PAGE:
What makes a successful architectural visualisation?
For any Architect, successfully communicating to audiences what a project will look like when finished is a key challenge. On many of our projects, you’ll see stunning visualisations produced by our in-house graphics and visualisation manager Derek Jackson. Derek gives us an interesting insight into what he thinks makes a successful architectural visualisation, including a look at some of his favourites.
“The key thing is to tell the story behind the project – that’s what I try to do with every image from the beginning. We think about what we want the person viewing the image to see, what we want them to experience.
I have always found that the most successful visualisations of a building the ones that engage people in a way that helps them to relate to being in the space – rather than just a functional drawing of a façade, you can get a sense of what the space is like, what the quality of light is and what emotions you might feel when being there.
We use composition and lighting to direct the eye to the important aspects of the image. The viewer should naturally get drawn in to the image and focus on the elements important to our design. Colour palette is also crucial: a key early decision is what we want the sky in the image to look like and what time of day it is, because it sets the tone of the image and informs the lighting, and what you can see of the building. It also needs to work alongside the colours of the various building materials.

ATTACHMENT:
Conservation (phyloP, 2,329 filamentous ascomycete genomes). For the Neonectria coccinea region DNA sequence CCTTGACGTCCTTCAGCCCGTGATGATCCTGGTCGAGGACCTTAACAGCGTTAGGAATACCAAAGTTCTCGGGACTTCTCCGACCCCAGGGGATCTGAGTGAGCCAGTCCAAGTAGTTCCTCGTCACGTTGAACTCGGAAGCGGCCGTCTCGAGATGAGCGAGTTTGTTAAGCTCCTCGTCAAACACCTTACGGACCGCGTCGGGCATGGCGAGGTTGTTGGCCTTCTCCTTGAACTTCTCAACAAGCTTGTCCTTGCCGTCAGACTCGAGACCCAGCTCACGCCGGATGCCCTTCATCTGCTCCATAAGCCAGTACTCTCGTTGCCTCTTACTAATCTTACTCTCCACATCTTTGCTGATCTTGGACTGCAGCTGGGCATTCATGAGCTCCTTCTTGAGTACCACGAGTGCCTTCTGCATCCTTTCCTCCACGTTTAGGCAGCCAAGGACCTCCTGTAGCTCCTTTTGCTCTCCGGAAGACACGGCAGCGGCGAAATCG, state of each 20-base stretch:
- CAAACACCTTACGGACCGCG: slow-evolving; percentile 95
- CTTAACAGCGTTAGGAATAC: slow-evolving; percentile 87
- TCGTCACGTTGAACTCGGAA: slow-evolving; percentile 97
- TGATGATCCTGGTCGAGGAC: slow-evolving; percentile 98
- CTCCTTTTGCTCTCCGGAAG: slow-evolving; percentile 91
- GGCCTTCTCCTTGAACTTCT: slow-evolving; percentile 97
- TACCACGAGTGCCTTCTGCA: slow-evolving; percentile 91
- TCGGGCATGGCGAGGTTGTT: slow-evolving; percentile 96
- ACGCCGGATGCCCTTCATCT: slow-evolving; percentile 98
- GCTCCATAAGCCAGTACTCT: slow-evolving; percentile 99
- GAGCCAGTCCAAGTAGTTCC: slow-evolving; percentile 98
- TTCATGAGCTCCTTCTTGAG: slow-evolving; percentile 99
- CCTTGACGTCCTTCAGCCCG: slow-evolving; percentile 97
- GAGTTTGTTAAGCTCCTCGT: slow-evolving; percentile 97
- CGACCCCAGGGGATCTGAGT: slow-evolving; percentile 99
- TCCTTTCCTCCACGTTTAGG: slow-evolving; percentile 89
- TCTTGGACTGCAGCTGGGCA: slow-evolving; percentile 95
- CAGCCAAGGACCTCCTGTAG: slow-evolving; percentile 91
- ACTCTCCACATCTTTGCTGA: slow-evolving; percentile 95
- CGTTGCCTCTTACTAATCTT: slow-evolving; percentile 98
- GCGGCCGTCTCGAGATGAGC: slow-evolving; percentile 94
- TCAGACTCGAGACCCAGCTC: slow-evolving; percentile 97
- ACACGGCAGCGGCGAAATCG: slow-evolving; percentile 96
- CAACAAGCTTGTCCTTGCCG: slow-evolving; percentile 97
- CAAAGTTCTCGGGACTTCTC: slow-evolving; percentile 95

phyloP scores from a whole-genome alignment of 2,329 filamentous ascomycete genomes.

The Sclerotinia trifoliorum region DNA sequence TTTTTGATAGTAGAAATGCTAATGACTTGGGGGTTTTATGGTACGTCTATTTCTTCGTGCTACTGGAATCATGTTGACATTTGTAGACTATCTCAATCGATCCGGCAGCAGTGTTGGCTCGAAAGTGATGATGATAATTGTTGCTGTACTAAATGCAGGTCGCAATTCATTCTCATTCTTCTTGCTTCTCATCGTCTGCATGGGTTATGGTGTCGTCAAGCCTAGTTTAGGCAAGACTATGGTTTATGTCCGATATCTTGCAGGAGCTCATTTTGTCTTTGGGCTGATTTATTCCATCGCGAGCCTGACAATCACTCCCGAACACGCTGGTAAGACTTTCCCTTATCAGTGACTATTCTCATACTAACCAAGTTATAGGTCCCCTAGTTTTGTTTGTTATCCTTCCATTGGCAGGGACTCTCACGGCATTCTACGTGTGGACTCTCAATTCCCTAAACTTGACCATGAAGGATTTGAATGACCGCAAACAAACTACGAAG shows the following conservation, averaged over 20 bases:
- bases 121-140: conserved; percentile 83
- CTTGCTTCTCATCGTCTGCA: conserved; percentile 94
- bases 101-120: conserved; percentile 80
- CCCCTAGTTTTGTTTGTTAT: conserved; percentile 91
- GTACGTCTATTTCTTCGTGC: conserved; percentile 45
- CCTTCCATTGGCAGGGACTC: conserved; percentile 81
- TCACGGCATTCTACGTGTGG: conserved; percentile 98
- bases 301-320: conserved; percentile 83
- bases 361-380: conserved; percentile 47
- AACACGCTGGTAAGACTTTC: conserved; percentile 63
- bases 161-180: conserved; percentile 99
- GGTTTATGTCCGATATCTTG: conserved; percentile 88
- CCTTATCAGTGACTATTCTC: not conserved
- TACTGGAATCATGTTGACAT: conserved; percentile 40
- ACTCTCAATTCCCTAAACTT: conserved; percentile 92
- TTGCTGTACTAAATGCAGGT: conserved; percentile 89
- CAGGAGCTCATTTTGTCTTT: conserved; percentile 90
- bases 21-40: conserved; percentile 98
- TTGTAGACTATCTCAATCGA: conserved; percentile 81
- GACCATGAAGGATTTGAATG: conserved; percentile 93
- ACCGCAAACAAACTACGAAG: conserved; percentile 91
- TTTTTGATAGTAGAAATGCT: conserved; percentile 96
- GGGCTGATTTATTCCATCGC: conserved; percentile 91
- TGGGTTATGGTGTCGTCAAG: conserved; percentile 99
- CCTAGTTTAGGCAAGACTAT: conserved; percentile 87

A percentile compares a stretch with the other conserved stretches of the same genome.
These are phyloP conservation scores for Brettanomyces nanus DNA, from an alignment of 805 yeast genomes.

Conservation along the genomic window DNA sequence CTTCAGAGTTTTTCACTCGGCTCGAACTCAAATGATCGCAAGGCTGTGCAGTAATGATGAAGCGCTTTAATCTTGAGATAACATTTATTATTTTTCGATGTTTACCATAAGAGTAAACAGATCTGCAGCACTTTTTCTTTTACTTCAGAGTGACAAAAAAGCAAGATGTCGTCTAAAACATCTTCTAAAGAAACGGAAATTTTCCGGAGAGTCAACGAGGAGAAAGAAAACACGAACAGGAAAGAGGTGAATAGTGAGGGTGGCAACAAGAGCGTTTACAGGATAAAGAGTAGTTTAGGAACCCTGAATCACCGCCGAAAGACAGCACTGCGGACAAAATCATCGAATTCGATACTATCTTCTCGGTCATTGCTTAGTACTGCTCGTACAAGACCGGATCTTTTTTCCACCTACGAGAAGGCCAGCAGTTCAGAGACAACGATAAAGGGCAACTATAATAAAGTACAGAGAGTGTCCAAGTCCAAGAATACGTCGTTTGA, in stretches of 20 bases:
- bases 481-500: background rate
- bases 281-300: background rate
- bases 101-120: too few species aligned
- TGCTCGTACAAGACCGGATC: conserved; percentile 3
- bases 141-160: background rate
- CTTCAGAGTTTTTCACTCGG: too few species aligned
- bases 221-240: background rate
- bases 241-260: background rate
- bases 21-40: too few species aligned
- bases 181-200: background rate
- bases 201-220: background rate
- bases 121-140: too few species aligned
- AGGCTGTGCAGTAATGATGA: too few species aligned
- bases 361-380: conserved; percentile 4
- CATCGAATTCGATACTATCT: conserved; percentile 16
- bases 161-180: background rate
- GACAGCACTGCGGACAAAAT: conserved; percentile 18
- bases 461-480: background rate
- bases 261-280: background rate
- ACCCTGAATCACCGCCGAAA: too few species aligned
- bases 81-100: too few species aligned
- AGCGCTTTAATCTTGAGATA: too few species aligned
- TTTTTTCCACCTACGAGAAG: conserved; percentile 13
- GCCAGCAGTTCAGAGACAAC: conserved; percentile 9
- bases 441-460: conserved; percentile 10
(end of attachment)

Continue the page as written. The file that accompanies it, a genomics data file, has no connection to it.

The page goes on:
Explaining the form of the building is another key part of what the image must achieve, so making sure you can read the silhouette and depth of the building clearly is important. And ultimately, our buildings are designed for people, so where appropriate I will try to add a few people into the images, which can direct the eye to the key areas of focus, and also really bed the building into the setting, giving a sense of function and scale.
Here are a few of my favourite images from projects.
The setting of this residential design with a ruined chapel was already ‘romantic’, conjuring up ideas of mysterious forests and fairy tales. To continue the theme into the visual, I felt a warm autumn setting would help emphasise those story-like associations, and also allow a colour palette that complemented the building tones well.
This visual for a workplace project in North Essex was one of the first dusk visuals I produced, so was a bit of an experiment and a steep learning curve! I wanted to play with sunset colours that worked alongside the timber cladding and fiery internal colour scheme. I was pleased that the image won an ‘Excellence’ award in the architecture section of Ballistic Publishing’s Expose 7 Digital Art Annual.
Norfolk Recycling Plant
This image for a new recycling plant in Norfolk offered a lot of opportunities. Due to the strong green credentials of the building, I felt an image that maximised views of the natural environment would be key. To set the building in Norfolk (a relatively flat county!) I chose to emphasise the blue sky above the building giving a sense of wide open space, with the rule of thirds drawing the eye to the building in the distance.
VIEW BY AUTHOR